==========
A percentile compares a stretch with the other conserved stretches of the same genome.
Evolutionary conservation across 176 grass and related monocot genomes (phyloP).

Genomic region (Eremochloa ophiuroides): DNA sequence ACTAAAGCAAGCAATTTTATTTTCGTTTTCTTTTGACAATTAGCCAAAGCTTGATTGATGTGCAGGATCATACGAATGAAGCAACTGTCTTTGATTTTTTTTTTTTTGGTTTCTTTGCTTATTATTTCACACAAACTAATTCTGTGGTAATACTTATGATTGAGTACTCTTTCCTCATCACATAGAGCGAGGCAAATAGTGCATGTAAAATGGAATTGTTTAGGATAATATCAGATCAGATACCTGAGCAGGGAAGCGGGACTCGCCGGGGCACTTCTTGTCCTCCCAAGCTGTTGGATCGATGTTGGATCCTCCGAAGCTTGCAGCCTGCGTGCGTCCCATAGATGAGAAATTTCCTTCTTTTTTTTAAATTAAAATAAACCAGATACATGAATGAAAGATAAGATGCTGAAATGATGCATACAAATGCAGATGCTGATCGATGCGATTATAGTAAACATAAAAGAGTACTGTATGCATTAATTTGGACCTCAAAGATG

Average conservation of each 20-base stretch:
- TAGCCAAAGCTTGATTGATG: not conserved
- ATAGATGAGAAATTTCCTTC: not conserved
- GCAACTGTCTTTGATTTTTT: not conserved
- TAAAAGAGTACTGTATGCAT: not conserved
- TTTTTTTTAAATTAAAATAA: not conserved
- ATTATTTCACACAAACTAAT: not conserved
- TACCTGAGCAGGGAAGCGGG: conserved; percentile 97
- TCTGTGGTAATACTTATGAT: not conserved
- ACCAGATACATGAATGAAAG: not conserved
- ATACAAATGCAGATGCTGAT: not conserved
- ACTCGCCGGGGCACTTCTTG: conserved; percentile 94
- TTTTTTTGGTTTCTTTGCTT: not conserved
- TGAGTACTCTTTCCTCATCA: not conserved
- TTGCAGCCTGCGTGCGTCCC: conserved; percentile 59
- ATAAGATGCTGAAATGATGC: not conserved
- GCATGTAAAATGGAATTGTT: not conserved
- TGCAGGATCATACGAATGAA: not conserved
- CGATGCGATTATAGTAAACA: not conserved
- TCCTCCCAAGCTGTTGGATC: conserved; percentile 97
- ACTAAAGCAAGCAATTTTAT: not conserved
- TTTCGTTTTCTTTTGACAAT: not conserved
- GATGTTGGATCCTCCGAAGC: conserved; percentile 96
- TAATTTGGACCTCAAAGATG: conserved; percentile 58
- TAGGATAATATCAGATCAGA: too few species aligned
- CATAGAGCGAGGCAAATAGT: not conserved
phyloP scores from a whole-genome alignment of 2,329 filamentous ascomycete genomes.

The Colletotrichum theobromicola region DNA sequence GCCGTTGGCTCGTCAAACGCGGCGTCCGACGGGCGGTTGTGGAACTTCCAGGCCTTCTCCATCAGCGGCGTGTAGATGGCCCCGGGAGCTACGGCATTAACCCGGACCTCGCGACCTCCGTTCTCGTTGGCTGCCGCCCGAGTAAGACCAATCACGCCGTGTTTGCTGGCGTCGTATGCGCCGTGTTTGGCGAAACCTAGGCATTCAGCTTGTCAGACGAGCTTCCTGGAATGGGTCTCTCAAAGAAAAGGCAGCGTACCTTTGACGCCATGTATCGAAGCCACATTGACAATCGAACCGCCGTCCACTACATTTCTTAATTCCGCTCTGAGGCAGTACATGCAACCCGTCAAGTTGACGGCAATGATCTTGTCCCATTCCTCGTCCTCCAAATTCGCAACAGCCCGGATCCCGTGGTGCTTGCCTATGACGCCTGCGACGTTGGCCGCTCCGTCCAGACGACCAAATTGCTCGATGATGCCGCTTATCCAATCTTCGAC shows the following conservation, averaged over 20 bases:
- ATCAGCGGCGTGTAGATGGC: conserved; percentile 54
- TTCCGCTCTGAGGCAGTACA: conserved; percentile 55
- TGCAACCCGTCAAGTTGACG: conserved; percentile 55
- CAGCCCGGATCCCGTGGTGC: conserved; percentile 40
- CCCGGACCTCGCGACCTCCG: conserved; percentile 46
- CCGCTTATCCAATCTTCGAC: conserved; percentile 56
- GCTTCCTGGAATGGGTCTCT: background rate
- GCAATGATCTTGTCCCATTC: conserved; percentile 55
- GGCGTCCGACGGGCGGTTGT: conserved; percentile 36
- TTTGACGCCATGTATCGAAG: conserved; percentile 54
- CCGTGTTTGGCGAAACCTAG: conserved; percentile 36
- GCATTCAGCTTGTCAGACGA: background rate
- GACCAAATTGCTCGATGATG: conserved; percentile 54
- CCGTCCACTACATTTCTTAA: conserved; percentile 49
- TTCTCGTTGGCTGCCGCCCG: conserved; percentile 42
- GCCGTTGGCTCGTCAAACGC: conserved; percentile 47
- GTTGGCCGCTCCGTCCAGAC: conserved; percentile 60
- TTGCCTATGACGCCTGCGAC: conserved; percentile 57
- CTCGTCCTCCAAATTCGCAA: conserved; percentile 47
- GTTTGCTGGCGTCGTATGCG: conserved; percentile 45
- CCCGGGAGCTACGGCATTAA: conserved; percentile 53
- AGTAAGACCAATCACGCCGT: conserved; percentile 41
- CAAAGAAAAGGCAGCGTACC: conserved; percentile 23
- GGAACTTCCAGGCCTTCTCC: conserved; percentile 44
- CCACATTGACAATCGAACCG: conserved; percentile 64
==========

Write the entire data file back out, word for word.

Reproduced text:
A percentile compares a stretch with the other conserved stretches of the same genome.
Evolutionary conservation across 176 grass and related monocot genomes (phyloP).

Genomic region (Eremochloa ophiuroides): DNA sequence ACTAAAGCAAGCAATTTTATTTTCGTTTTCTTTTGACAATTAGCCAAAGCTTGATTGATGTGCAGGATCATACGAATGAAGCAACTGTCTTTGATTTTTTTTTTTTTGGTTTCTTTGCTTATTATTTCACACAAACTAATTCTGTGGTAATACTTATGATTGAGTACTCTTTCCTCATCACATAGAGCGAGGCAAATAGTGCATGTAAAATGGAATTGTTTAGGATAATATCAGATCAGATACCTGAGCAGGGAAGCGGGACTCGCCGGGGCACTTCTTGTCCTCCCAAGCTGTTGGATCGATGTTGGATCCTCCGAAGCTTGCAGCCTGCGTGCGTCCCATAGATGAGAAATTTCCTTCTTTTTTTTAAATTAAAATAAACCAGATACATGAATGAAAGATAAGATGCTGAAATGATGCATACAAATGCAGATGCTGATCGATGCGATTATAGTAAACATAAAAGAGTACTGTATGCATTAATTTGGACCTCAAAGATG

Average conservation of each 20-base stretch:
- TAGCCAAAGCTTGATTGATG: not conserved
- ATAGATGAGAAATTTCCTTC: not conserved
- GCAACTGTCTTTGATTTTTT: not conserved
- TAAAAGAGTACTGTATGCAT: not conserved
- TTTTTTTTAAATTAAAATAA: not conserved
- ATTATTTCACACAAACTAAT: not conserved
- TACCTGAGCAGGGAAGCGGG: conserved; percentile 97
- TCTGTGGTAATACTTATGAT: not conserved
- ACCAGATACATGAATGAAAG: not conserved
- ATACAAATGCAGATGCTGAT: not conserved
- ACTCGCCGGGGCACTTCTTG: conserved; percentile 94
- TTTTTTTGGTTTCTTTGCTT: not conserved
- TGAGTACTCTTTCCTCATCA: not conserved
- TTGCAGCCTGCGTGCGTCCC: conserved; percentile 59
- ATAAGATGCTGAAATGATGC: not conserved
- GCATGTAAAATGGAATTGTT: not conserved
- TGCAGGATCATACGAATGAA: not conserved
- CGATGCGATTATAGTAAACA: not conserved
- TCCTCCCAAGCTGTTGGATC: conserved; percentile 97
- ACTAAAGCAAGCAATTTTAT: not conserved
- TTTCGTTTTCTTTTGACAAT: not conserved
- GATGTTGGATCCTCCGAAGC: conserved; percentile 96
- TAATTTGGACCTCAAAGATG: conserved; percentile 58
- TAGGATAATATCAGATCAGA: too few species aligned
- CATAGAGCGAGGCAAATAGT: not conserved
phyloP scores from a whole-genome alignment of 2,329 filamentous ascomycete genomes.

The Colletotrichum theobromicola region DNA sequence GCCGTTGGCTCGTCAAACGCGGCGTCCGACGGGCGGTTGTGGAACTTCCAGGCCTTCTCCATCAGCGGCGTGTAGATGGCCCCGGGAGCTACGGCATTAACCCGGACCTCGCGACCTCCGTTCTCGTTGGCTGCCGCCCGAGTAAGACCAATCACGCCGTGTTTGCTGGCGTCGTATGCGCCGTGTTTGGCGAAACCTAGGCATTCAGCTTGTCAGACGAGCTTCCTGGAATGGGTCTCTCAAAGAAAAGGCAGCGTACCTTTGACGCCATGTATCGAAGCCACATTGACAATCGAACCGCCGTCCACTACATTTCTTAATTCCGCTCTGAGGCAGTACATGCAACCCGTCAAGTTGACGGCAATGATCTTGTCCCATTCCTCGTCCTCCAAATTCGCAACAGCCCGGATCCCGTGGTGCTTGCCTATGACGCCTGCGACGTTGGCCGCTCCGTCCAGACGACCAAATTGCTCGATGATGCCGCTTATCCAATCTTCGAC shows the following conservation, averaged over 20 bases:
- ATCAGCGGCGTGTAGATGGC: conserved; percentile 54
- TTCCGCTCTGAGGCAGTACA: conserved; percentile 55
- TGCAACCCGTCAAGTTGACG: conserved; percentile 55
- CAGCCCGGATCCCGTGGTGC: conserved; percentile 40
- CCCGGACCTCGCGACCTCCG: conserved; percentile 46
- CCGCTTATCCAATCTTCGAC: conserved; percentile 56
- GCTTCCTGGAATGGGTCTCT: background rate
- GCAATGATCTTGTCCCATTC: conserved; percentile 55
- GGCGTCCGACGGGCGGTTGT: conserved; percentile 36
- TTTGACGCCATGTATCGAAG: conserved; percentile 54
- CCGTGTTTGGCGAAACCTAG: conserved; percentile 36
- GCATTCAGCTTGTCAGACGA: background rate
- GACCAAATTGCTCGATGATG: conserved; percentile 54
- CCGTCCACTACATTTCTTAA: conserved; percentile 49
- TTCTCGTTGGCTGCCGCCCG: conserved; percentile 42
- GCCGTTGGCTCGTCAAACGC: conserved; percentile 47
- GTTGGCCGCTCCGTCCAGAC: conserved; percentile 60
- TTGCCTATGACGCCTGCGAC: conserved; percentile 57
- CTCGTCCTCCAAATTCGCAA: conserved; percentile 47
- GTTTGCTGGCGTCGTATGCG: conserved; percentile 45
- CCCGGGAGCTACGGCATTAA: conserved; percentile 53
- AGTAAGACCAATCACGCCGT: conserved; percentile 41
- CAAAGAAAAGGCAGCGTACC: conserved; percentile 23
- GGAACTTCCAGGCCTTCTCC: conserved; percentile 44
- CCACATTGACAATCGAACCG: conserved; percentile 64